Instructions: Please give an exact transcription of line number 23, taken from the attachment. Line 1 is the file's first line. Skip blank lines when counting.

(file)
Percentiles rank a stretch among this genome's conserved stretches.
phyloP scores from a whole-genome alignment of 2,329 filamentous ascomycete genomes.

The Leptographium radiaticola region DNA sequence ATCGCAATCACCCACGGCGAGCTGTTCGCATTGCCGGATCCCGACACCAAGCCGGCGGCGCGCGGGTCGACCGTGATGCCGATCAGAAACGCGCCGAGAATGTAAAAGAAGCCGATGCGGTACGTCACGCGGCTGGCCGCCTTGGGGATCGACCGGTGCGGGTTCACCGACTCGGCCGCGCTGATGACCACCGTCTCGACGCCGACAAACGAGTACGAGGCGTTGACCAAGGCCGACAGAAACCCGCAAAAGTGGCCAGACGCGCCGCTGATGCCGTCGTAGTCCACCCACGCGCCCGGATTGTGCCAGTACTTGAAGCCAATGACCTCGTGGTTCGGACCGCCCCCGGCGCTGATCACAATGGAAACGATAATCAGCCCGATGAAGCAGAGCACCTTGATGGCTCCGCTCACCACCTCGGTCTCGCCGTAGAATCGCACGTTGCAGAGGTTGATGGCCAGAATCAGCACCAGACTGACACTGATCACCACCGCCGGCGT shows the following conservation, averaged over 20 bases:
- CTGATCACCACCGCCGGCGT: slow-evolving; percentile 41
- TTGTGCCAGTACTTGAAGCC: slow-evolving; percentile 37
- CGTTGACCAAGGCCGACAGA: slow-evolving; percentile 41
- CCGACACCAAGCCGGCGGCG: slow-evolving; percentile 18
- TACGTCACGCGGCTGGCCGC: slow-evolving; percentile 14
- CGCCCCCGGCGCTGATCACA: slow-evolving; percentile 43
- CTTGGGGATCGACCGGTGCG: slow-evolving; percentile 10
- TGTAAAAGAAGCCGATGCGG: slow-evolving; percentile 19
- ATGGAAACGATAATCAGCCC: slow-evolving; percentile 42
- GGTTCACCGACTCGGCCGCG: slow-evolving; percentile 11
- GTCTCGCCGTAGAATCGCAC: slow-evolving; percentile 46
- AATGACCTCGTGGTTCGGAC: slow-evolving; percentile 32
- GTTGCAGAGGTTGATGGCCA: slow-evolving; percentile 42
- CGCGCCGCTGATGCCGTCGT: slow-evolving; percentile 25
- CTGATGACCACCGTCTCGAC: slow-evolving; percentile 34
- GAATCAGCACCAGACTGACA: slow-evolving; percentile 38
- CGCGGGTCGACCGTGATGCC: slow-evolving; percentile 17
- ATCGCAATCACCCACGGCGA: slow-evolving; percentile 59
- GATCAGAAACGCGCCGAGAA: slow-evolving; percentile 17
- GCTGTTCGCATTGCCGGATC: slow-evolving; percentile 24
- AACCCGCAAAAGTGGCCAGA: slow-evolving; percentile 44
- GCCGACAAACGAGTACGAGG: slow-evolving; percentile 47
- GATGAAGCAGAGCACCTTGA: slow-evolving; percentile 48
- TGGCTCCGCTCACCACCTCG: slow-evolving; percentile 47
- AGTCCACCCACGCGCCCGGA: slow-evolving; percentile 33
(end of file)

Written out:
- GCTGTTCGCATTGCCGGATC: slow-evolving; percentile 24